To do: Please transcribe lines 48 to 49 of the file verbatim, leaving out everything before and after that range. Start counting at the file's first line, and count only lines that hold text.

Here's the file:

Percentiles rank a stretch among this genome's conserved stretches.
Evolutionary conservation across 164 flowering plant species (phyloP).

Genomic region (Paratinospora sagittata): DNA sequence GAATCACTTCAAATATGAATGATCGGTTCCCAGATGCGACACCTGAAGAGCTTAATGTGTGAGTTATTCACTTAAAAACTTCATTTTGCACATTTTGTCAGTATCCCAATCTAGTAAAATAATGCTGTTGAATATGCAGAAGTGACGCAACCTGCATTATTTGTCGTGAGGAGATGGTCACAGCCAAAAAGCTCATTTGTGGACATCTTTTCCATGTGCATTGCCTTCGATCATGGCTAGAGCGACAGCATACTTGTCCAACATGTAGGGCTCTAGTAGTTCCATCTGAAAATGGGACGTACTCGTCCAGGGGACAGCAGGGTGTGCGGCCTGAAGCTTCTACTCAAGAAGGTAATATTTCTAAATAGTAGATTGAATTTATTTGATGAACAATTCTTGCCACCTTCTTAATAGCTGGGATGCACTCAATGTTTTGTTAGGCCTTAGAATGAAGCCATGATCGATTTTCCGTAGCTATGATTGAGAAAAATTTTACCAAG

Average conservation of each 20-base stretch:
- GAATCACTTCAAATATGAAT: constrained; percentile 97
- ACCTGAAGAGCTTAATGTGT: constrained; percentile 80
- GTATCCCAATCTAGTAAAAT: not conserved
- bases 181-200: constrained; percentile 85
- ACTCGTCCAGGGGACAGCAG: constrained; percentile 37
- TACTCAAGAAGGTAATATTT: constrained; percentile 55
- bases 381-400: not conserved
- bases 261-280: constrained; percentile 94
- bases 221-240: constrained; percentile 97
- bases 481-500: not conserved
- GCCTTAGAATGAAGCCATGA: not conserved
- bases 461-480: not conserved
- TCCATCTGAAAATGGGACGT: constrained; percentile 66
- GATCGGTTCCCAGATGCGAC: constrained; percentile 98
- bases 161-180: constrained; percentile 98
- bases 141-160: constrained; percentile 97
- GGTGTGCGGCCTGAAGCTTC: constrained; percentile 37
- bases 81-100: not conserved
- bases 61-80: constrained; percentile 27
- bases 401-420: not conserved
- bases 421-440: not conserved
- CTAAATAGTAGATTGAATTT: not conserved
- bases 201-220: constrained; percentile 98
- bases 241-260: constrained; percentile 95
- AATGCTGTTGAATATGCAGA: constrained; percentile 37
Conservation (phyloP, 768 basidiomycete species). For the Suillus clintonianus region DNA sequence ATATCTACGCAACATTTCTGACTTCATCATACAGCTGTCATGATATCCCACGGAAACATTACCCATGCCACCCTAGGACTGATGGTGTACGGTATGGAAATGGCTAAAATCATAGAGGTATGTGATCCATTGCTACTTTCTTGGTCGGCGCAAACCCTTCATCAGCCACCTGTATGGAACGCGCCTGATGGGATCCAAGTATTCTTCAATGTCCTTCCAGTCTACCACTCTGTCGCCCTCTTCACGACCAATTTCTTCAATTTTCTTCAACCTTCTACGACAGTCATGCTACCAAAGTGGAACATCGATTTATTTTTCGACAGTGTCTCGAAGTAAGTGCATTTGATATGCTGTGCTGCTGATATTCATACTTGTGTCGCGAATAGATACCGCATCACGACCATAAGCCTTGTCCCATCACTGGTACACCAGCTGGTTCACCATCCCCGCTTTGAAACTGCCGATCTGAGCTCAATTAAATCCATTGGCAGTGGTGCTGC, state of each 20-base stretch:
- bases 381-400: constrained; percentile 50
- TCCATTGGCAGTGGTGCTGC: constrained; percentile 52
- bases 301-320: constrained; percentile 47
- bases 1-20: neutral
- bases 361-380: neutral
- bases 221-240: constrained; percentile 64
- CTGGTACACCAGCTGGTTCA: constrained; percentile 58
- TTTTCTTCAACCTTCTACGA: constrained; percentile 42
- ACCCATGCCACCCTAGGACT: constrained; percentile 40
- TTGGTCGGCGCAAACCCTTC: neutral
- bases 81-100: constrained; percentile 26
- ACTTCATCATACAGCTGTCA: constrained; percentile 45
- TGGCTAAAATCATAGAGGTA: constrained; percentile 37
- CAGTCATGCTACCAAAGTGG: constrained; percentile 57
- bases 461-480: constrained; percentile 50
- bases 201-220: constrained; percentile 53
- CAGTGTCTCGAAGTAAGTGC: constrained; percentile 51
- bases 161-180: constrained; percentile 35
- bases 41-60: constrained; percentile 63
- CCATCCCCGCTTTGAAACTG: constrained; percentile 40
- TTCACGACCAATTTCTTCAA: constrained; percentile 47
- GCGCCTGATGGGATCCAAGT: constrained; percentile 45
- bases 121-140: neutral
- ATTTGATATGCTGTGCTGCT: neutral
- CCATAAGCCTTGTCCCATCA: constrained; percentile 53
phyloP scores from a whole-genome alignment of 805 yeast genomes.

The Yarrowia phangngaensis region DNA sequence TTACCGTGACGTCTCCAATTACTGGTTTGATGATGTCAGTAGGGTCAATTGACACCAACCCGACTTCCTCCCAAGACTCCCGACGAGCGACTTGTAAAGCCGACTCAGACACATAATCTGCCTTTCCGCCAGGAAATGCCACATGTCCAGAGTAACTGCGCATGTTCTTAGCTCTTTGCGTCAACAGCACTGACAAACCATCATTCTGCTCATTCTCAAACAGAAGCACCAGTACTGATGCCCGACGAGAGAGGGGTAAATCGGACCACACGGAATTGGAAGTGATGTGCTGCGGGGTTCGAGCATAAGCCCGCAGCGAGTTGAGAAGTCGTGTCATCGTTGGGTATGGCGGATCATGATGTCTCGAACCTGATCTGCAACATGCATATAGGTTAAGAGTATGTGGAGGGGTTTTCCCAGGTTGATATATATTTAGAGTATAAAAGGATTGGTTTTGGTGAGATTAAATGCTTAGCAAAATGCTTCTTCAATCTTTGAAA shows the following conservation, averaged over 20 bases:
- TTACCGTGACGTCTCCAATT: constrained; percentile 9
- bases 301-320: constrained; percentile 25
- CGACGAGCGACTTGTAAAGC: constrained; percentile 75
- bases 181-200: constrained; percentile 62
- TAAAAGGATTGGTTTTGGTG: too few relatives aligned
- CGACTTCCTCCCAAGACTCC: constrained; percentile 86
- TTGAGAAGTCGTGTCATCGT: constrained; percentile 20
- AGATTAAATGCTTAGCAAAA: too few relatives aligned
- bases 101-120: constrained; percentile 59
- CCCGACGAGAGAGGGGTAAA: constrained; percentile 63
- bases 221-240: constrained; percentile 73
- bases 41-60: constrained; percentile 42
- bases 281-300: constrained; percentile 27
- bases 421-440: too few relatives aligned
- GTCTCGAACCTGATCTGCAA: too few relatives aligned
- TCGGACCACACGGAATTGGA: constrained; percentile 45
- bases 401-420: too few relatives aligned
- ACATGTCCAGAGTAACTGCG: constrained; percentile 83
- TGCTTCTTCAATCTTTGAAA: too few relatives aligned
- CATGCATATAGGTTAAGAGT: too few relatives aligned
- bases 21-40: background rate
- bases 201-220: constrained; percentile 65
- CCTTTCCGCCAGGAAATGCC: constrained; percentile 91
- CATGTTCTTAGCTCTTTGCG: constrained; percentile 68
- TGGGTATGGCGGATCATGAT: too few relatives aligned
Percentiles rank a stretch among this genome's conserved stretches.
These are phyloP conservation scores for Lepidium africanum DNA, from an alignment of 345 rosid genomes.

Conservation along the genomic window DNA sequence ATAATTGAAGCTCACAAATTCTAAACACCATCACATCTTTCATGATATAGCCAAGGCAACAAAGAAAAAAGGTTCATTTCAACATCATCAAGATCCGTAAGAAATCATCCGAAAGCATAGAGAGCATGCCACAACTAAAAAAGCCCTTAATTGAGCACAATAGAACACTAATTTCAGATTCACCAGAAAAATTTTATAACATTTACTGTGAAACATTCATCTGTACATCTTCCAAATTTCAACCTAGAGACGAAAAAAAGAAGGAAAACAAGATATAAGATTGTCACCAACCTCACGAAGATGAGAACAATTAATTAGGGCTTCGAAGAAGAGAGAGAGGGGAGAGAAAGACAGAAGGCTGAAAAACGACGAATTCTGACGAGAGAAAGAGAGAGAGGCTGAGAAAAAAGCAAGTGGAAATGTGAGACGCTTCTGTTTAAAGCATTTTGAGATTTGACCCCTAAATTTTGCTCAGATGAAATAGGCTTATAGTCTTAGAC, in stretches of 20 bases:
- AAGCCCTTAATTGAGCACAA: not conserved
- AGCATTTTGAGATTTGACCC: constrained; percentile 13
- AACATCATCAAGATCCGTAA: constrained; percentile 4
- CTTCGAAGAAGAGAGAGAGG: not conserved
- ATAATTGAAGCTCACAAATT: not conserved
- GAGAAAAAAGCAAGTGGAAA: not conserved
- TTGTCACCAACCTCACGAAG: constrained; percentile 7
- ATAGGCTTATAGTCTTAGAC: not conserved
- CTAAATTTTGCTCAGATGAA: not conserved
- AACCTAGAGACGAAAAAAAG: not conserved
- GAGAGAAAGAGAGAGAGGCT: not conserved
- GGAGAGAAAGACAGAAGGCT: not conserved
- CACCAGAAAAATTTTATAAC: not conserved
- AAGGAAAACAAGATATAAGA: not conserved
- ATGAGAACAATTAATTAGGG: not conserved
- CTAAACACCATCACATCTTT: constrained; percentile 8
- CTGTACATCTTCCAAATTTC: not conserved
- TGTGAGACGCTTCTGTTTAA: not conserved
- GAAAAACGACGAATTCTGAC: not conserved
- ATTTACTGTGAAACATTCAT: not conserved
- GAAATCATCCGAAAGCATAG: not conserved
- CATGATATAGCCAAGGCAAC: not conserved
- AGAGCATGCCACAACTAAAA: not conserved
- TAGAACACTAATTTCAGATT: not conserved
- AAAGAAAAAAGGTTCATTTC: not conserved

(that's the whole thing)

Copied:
- bases 161-180: constrained; percentile 35
- bases 41-60: constrained; percentile 63